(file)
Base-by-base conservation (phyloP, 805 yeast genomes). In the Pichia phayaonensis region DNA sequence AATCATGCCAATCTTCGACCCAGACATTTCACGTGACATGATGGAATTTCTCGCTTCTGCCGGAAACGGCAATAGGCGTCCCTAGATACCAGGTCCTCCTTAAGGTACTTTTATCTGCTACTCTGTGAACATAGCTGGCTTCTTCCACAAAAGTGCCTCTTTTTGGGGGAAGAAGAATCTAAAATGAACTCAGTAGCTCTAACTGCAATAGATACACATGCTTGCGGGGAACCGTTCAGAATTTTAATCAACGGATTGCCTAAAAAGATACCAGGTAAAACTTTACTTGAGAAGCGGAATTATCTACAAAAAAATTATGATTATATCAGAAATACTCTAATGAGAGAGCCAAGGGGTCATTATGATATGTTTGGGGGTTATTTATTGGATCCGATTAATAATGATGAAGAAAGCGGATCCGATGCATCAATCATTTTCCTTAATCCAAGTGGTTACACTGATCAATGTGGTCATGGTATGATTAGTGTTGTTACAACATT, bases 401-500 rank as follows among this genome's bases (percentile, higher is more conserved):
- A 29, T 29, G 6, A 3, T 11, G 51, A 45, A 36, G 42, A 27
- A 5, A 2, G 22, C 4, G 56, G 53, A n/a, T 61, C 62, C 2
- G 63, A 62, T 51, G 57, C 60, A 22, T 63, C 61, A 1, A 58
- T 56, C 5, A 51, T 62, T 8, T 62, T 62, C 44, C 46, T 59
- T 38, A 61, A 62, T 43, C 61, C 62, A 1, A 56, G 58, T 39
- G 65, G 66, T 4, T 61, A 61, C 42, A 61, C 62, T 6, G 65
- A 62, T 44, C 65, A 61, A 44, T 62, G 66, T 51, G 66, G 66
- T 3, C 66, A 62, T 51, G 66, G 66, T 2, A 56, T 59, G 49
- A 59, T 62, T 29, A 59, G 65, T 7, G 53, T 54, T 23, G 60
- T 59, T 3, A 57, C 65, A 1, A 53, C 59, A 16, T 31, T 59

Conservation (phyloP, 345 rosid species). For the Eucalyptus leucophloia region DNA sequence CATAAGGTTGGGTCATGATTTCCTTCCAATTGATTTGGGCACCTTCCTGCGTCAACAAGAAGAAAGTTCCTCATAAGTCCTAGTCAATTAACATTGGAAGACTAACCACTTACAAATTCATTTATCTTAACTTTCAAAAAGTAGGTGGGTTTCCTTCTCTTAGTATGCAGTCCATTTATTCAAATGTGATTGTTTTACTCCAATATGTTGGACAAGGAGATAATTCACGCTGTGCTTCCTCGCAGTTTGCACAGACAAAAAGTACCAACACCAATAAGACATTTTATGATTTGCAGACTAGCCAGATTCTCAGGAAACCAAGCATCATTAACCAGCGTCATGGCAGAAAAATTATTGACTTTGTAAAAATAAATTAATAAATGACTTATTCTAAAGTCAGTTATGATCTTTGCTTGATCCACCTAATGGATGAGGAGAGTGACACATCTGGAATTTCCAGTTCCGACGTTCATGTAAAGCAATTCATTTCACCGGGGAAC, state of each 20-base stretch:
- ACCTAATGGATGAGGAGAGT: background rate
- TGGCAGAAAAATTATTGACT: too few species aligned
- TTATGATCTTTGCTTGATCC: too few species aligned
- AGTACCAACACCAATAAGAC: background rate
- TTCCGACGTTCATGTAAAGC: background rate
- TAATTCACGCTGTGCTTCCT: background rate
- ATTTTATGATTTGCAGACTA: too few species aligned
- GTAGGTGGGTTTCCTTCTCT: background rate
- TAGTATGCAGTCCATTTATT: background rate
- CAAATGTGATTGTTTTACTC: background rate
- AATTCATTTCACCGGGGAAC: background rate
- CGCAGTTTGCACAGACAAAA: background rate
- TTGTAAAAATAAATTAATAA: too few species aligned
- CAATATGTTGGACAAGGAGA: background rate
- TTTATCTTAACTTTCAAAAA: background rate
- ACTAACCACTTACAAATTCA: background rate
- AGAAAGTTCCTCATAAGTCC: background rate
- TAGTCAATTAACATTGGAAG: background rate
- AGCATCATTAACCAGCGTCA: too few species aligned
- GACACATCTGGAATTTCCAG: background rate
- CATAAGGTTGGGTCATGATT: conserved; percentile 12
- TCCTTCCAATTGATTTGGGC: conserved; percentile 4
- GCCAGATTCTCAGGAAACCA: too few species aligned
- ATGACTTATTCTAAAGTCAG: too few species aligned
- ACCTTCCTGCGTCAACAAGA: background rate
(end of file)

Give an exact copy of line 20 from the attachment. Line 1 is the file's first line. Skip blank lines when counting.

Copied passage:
- GTAGGTGGGTTTCCTTCTCT: background rate